Hey there, time traveller! This article was published 3/12/2012 (1875 days ago), so information in it may no longer be current.
Though grandma may welcome the kids with open arms as families travel for the holidays, bringing the family pet may elicit a different response.
So what do you do when your canine buddy or feline pal can't join in the holiday fun? Here are some options:
Boarding is particularly popular among dog owners, but pet lovers say to book early as slots in kennels and veterinarians' offices fill up early.
"I will take Gus (a bull mastiff) to Doguroo," said Stuart Krauss, a resident of Atlanta's Buckhead neighbourhood. "He likes to play and enjoys the company of other dogs, so the social environment for him when he goes there is a lot of fun."
"We are a full-service dog care facility," said Doguroo co-owner Eileen Kelly.
Kelly's company, like many others, requires boarding candidates to visit in advance to determine their compatibility in a canine group environment. Quality facilities also require proof of vaccines.
Boarding needs of a dog are different from those of a cat.
"We board both dogs and cats," said Lauren Lough, a veterinarian assistant at Briarcliff Animal Hospital. "Cats, unlike dogs, don't generally like to get out and play with other cats.
"But we do have the option of a daily 'happy hour,' if the pet owner wishes, so their cats can have exercise and interaction with a human," she said.
"Like the cats, the dogs also have time to get out. They can play in a covered run and are let out to use the bathroom — generally twice daily — or when needed," she said.
Professional pet sitters
Pet sitters can be found through friends or on websites.
"I have a longtime pet sitter I've worked with for many years," said Norcross resident Laura Mason, the owner of an American tabby and a border collie.
"She'll come by once daily — or twice for a slight additional charge, if I request — to make sure my animals have proper food and water," Mason said. "She'll take the dog for a walk, clean the cat's litter box and spend quality time with them. It works well for me and my two pets because I know they're safe at home and they're happy not having to be in a completely different environment."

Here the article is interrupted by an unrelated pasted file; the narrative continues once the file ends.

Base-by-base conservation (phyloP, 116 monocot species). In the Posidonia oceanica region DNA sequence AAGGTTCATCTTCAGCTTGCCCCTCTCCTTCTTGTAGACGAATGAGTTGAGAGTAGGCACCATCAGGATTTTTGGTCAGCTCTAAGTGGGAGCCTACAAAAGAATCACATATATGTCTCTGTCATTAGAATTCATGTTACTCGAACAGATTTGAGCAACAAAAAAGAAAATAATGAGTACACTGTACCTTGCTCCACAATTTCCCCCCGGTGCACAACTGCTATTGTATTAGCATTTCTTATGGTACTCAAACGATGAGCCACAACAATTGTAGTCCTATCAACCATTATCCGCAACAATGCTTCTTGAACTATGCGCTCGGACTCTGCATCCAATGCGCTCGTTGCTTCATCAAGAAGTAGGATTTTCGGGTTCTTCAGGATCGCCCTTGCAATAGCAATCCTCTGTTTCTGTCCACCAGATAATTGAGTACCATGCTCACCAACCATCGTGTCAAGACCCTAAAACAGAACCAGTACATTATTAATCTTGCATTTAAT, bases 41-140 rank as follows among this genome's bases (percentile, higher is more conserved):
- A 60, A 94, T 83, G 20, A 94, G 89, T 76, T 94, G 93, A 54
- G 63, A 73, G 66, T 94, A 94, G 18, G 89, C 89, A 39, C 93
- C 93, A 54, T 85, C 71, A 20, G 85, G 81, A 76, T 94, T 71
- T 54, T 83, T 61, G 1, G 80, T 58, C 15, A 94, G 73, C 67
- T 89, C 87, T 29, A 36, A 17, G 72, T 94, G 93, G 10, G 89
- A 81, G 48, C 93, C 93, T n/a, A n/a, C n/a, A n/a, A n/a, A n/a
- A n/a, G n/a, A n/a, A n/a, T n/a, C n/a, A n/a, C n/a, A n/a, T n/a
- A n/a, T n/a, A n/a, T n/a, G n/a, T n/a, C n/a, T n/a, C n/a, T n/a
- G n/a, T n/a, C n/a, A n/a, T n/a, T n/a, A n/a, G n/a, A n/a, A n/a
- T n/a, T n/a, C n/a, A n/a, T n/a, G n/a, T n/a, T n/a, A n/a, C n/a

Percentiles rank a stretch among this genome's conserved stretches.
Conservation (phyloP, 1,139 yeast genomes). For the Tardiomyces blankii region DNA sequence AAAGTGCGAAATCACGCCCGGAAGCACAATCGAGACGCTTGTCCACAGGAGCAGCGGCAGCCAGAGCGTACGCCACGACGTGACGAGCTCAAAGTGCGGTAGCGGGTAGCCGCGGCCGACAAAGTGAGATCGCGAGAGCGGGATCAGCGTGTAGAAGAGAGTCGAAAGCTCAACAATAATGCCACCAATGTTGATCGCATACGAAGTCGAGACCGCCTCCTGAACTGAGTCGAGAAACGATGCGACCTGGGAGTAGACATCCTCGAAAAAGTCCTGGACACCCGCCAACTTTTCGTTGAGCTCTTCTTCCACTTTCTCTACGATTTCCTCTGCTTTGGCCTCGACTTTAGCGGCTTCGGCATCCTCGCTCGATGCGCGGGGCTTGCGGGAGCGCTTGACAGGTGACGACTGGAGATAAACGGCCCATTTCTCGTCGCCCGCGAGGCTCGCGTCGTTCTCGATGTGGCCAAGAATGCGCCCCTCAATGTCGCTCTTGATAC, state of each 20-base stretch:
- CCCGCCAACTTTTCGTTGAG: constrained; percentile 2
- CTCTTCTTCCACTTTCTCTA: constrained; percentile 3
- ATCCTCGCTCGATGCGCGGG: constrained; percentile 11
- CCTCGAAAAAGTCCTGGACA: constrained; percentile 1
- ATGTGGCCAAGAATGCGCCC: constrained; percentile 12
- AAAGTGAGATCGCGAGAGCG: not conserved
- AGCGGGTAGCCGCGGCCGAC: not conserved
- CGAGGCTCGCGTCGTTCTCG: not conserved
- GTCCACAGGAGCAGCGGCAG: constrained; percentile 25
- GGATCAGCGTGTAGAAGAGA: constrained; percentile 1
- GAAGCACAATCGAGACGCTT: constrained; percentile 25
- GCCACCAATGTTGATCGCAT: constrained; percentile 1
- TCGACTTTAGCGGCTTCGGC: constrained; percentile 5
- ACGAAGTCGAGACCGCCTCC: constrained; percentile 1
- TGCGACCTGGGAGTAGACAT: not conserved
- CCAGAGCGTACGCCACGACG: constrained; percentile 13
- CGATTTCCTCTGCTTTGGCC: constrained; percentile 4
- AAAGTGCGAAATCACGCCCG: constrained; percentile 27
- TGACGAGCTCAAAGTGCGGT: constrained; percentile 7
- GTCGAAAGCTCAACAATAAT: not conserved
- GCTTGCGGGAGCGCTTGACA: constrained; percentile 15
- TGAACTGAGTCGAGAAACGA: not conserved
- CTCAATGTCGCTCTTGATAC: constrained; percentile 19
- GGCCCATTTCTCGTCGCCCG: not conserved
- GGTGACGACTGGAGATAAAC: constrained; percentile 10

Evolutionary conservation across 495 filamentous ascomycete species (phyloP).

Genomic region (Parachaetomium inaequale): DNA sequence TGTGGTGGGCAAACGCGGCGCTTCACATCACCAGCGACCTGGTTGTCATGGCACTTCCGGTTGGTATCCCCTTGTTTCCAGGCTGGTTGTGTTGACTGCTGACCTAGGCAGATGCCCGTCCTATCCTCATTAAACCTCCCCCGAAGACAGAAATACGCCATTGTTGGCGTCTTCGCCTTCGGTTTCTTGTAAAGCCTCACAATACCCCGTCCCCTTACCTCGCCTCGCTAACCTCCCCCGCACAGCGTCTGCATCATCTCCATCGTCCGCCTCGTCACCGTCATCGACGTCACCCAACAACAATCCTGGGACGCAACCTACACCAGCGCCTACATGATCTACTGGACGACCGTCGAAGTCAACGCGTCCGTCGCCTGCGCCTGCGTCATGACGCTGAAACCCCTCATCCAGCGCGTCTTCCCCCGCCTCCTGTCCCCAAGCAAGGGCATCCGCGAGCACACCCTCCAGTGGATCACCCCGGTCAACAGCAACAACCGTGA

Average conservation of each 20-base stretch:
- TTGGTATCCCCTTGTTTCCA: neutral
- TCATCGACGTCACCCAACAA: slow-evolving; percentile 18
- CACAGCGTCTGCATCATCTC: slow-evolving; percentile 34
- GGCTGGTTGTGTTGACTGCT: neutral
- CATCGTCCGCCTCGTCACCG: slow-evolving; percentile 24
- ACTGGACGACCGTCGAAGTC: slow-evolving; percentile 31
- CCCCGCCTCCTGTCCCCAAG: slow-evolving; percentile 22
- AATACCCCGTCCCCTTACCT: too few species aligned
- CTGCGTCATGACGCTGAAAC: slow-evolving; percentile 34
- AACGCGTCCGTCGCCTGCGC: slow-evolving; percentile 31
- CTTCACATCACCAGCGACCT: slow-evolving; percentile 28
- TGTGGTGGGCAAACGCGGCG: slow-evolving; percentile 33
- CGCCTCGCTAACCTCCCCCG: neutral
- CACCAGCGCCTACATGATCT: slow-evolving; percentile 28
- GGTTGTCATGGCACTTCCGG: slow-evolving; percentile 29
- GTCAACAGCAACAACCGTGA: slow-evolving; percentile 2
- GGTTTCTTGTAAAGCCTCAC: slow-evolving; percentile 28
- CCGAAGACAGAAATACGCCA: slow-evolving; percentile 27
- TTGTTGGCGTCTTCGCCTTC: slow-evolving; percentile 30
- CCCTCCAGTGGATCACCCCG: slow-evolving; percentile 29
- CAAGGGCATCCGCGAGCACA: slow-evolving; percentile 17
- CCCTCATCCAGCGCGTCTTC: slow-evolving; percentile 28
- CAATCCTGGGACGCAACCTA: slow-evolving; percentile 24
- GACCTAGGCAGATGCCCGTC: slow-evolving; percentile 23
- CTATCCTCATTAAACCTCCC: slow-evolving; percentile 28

A good friend who gets along well with a pet may be the most economical option, and you and your pet know the person. Just make sure the friend is aware of where the food is kept, how much the pet eats and drinks daily, and whom to call in the event of an emergency.
Taking them with you
If you do take Fido and are travelling by plane, talk with the airline about charges and potential hazards during transport. Air flight can be potentially traumatizing, and many airlines require sedation for the pet.
If you're driving, it can be fun, or a nightmare, pet owners said. Cats generally don't enjoy car rides, unless socialized from youth. If you're travelling in a car with an older, inexperienced cat, keep the cat safe in a kennel. Don't forget to bring a small portable litter box.
Generally, dogs see road trips as a fun outing.
"I always make sure I bring along doggie treats, chew toys and a (bed)," Krauss said. "Sometimes soothing music can add to the experience. I've found it helps keep my dog calm. The important thing is to try and make them feel as much at home as possible, even though they're not." Another important consideration is if you're planning any overnight stays at a hotel.